Marina tells me to put half a clove of garlic per person, plus 30 pine nuts, into a Carrara marble mortar and pound them with the pestle — ‘pesto’ means pounded in Italian. I should keep turning the mortar a quarter of a turn using the four small handles known as ears. The sound is meditative, a kind of harsh thump that becomes softer as the pesto begins to elide into a verdant, creamy emulsion. “When it’s like a paste, add leaves and a little coarse salt. Basil leaves have essential oils inside. And you need a marble mortar, because marble is cold.”

As my pesto comes together, it’s not just the colour that’s bright and light; it smells so different to any green gloop masquerading as pesto I’ve seen before: fresh and alive, almost. Genoese seafarers took jars of pesto on voyages with them, but when they returned home, it was the smell of fresh basil and the promise of fresh pesto that made their hearts sing. Now I understand why.

Gelateria Profumo interior
Photograph by Marco Polo

A taste of Genoa

The Cook
Genoa’s only Michelin-starred restaurant combines traditional Genoese dishes with modern techniques. Try seppia carbonara, where the ‘spaghetti’ is thin strips of soft, slow-cooked cuttlefish. It’s topped with egg and pecorino, cheese foam and a drop of squid ink. Other dishes include crudo de mare (a raw seafood platter) and scucuzun, a tiny Genoese pasta, served with clams and spring vegetables. Three courses from around £62 per person.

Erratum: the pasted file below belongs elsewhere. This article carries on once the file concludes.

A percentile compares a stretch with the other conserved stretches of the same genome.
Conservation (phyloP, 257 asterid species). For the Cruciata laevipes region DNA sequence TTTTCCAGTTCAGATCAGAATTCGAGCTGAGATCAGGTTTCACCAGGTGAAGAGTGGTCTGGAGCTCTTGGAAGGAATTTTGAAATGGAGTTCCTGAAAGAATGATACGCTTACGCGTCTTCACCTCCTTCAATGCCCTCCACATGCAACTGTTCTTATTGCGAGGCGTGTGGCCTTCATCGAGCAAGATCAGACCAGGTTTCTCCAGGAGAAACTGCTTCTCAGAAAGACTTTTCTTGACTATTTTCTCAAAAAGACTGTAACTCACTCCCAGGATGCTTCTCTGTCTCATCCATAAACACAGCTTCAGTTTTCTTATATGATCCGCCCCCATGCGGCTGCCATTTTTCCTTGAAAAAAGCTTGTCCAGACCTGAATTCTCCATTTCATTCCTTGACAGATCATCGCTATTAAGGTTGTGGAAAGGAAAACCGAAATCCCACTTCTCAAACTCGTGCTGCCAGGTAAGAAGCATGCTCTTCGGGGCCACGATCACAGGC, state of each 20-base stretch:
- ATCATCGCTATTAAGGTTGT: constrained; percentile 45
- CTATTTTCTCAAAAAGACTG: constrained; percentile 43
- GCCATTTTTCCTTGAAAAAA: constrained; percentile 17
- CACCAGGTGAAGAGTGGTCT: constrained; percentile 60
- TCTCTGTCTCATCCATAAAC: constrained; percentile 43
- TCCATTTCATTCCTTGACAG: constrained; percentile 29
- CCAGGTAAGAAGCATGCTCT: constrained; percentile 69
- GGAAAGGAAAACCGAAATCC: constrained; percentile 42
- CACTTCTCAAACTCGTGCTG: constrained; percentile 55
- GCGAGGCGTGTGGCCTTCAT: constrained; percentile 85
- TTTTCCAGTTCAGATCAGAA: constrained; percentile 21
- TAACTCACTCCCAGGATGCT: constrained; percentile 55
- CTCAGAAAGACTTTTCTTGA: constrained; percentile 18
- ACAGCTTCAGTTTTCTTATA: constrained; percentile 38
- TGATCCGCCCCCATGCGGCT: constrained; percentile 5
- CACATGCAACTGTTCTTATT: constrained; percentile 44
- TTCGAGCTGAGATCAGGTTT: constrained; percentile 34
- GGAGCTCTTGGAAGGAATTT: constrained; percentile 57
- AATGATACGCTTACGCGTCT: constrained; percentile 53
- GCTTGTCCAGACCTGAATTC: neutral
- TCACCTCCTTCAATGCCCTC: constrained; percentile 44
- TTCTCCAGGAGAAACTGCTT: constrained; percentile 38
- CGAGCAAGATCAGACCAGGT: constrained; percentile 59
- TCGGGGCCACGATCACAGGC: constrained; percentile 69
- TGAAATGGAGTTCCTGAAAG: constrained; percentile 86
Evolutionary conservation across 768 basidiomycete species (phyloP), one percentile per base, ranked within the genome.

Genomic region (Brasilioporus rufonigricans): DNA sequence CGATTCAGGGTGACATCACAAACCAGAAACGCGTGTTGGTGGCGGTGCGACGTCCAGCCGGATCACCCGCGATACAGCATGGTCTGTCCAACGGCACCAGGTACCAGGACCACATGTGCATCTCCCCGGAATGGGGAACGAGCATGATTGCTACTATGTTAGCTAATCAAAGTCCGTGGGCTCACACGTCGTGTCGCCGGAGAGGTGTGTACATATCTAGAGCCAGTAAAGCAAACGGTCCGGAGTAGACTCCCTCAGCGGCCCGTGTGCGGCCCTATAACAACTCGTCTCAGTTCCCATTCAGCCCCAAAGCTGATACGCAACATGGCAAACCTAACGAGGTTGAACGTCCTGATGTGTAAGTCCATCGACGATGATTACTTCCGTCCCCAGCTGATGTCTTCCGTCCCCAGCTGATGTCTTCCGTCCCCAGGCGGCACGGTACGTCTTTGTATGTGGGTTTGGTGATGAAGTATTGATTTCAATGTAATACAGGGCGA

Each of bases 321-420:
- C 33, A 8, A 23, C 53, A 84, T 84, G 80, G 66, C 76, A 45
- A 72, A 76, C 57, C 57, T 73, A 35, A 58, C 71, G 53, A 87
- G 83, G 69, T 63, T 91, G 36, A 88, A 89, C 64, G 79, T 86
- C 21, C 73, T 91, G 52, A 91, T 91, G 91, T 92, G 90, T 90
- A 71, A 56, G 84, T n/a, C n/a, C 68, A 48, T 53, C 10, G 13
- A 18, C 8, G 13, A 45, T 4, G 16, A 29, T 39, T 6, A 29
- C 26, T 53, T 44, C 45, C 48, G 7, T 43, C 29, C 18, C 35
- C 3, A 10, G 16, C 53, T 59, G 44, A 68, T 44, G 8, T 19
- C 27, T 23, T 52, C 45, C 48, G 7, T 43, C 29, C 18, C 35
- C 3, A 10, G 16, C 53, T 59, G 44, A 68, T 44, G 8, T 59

Antica Sä Pesta
One of Genoa’s most popular historic restaurants, this place is family-run with communal tables and a friendly atmosphere. Crispy farinata is cooked in the wood oven in vast pans, and another speciality is the delicious Genoese vegetable pie. Alternatively, try a plate of home-made tagliatelle with fresh pesto, accompanied by pitchers of house wine. Expect a long queue on Saturdays, and it’s closed throughout the summer. Three courses from around £20 per person. 

Mercato Orientale Ristorante
The old market has been completely overhauled, though the traditional shopping area remains at the front. Chef Daniele Rebosio heads up the restaurant on the first floor, where dishes include beef tongue topped with borage flowers and capers; and rare tuna in pastry, served with seasonal vegetables and soya. Three courses from £36 per person. 


British Airways flies from Gatwick to Genoa from £160 return. The Valéry Guest House offers double rooms from €80 (£72) a night, B&B.   

Published in the October 2019 issue of National Geographic Traveller (UK)